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Cancer immunology and immunotherapy

My career began in the 1970s in the field of cancer immunology, a subject, which nowadays is at the forefront of cancer research, holding the promise of delivering new therapies for treating patients suffering from a wide range of cancers. Many scientists working in the field are not readily aware that the very first research papers documenting immunity against cancer were published in 1955 in the British Journal of Cancer by Robert (Bob) Baldwin, working in Nottingham, England. Fifty years on from his pioneering work, we have a greater understanding of how the body’s immune system acts as a surveillance mechanism to constantly patrol the body and destroy newly formed tumor cells, and the conditions where tumors escape immune detection and their progress is unchecked. In the 1960s and 1970s there was an explosion in research aimed at stimulating host immunity, without the in-depth knowledge we now have on the genetic basis of cancer and malignant progression and spread of the cancer beyond the confines of the primary tumor.

Robert Baldwin pioneered research into immune-stimulants, using for example bacteria, such as the attenuated BCG organism used to immunize against tuberculosis, and led the field in the production and clinical application of monoclonal antibodies; this has resulted in several antibody based therapies being introduced into the clinic. For example, Herceptin, an antibody that recognizes a protein known as Her2/neu, is used to treat a sub-group of breast cancer patients. Because other tumors express this protein, vaccine therapy against Her2/neu in prostate as well as breast cancer is undergoing trials at the present time. I was fortunate enough to work at the Nottingham Cancer Research Campaign Laboratories in the 1970s, where this experience acted as a springboard for my continuing interest and career in immunology, principally cancer immunology.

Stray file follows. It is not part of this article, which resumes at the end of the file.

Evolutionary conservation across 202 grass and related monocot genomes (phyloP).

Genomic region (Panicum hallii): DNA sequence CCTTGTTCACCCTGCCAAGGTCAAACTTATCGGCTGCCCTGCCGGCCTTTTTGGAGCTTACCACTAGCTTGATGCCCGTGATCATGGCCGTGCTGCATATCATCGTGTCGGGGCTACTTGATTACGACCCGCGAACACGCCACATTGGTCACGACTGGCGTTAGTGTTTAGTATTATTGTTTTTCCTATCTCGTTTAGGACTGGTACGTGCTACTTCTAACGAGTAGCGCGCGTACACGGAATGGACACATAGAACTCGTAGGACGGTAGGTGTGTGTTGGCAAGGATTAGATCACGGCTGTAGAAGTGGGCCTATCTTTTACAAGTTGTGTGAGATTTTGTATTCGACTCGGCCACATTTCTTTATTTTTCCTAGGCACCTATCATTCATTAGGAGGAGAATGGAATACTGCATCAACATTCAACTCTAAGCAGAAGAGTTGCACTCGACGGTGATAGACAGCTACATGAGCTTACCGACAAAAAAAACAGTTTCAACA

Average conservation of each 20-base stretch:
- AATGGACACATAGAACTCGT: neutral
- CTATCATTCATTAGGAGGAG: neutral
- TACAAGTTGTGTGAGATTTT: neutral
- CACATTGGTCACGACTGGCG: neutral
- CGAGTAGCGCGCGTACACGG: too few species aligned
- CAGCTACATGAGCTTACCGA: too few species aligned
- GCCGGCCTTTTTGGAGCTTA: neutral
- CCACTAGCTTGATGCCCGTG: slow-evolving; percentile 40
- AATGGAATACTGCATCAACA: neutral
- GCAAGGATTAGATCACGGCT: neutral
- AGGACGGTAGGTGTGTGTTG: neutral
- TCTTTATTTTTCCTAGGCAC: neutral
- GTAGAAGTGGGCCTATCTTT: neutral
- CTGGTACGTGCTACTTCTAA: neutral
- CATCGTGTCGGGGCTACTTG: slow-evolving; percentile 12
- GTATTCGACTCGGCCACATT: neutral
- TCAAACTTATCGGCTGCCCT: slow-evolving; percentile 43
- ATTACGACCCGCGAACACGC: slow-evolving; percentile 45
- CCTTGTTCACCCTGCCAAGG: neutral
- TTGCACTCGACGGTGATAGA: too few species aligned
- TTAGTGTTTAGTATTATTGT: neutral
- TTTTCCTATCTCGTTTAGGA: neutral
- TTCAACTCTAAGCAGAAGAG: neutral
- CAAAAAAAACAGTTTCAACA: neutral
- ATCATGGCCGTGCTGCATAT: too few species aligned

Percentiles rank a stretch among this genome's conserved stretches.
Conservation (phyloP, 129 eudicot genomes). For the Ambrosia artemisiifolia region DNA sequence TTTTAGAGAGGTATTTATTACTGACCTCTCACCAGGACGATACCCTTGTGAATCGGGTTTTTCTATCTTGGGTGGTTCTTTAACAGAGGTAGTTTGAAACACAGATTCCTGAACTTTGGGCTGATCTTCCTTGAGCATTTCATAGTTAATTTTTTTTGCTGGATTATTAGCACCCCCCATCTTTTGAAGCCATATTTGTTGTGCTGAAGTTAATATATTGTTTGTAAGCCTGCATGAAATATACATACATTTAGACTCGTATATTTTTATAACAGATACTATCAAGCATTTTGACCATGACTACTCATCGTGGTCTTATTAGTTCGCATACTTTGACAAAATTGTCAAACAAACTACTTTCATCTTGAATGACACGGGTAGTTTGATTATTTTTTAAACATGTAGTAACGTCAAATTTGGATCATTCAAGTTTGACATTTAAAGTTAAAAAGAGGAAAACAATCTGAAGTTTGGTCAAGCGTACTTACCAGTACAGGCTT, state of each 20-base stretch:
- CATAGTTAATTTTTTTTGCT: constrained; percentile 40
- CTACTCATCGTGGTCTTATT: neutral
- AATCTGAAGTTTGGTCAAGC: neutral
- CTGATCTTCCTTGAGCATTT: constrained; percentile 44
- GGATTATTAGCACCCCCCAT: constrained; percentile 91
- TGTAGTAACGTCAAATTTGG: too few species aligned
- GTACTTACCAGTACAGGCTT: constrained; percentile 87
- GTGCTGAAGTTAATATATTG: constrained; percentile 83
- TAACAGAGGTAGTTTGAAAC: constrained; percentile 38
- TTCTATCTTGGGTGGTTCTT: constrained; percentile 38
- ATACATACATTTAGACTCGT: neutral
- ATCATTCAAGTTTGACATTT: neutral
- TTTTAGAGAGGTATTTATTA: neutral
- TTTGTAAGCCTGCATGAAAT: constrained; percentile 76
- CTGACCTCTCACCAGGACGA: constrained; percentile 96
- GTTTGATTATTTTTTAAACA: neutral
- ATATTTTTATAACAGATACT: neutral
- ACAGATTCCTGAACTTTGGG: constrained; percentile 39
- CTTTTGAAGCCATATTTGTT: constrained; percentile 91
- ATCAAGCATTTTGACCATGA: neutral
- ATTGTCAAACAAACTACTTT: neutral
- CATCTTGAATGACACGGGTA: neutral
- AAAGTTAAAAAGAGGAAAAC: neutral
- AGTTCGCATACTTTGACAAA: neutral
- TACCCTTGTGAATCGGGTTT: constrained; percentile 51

Image: Technician performing laboratory test by Linda Bartlett (Photographer) for the National Cancer Institute. Public domain via Wikimedia Commons.

Having subsequently worked at Sheffield Medical School, and The National Cancer Institute in Bethesda and in Philadelphia, in 1996, I found myself back in Nottingham, heading my own team of scientists, now established as The John van Geest Cancer Research Centre, where our research interests are clearly focused on (1) identifying new cancer genes and antigens for developing personalized medical care through the use of cancer biomarkers, and (2) developing new forms of immunotherapy, where the combination of therapeutic vaccination and treatments designed to decrease the effectiveness of tumor escape from immune detection, are truly “center stage.” The work at our Institute and other institutes, will, I believe, make a real impact on patient survival and clinical management in the next decade. All of the major Pharmaceutical companies have entered the race to develop immunotherapy products and a variety of approaches are now undergoing clinical trials or are already approved for use by the FDA.

What makes us believe in the immune system as a means of treating cancer is the fact that in cases where the immunity is compromised, either through the use of immune-suppressive drugs or by infection with, for example, HIV, then cancers arise. We now have an in-depth understanding of how cancer occurs and progresses, the immune cells that mediate anti-cancer activity and the molecules that switch immunity off causing a “depression” in immune function. The controversial research into “cancer stem cells” now requires considerable resource and research input over the next decade or so. It will be important to define their role in tumor progression and determine their susceptibility to immunotherapy. Their mere existence in many cancers has been difficult to establish since they represent a minority population within tumors, although where they have been identified it is true to say that they appear to represent a highly aggressive, therapy resistant cell type with the ability to self-renew and give rise to differentiated cells within the tumor mass. This finding, together with our increasing understanding of “Tumor cell plasticity” will be important to consider as we aim to utilise the power of the immune system to successfully treat cancer.

Headline image: Cancer cells by Dr. Cecil Fox (Photographer) for the National Cancer Institute. Public domain via Wikimedia Commons.

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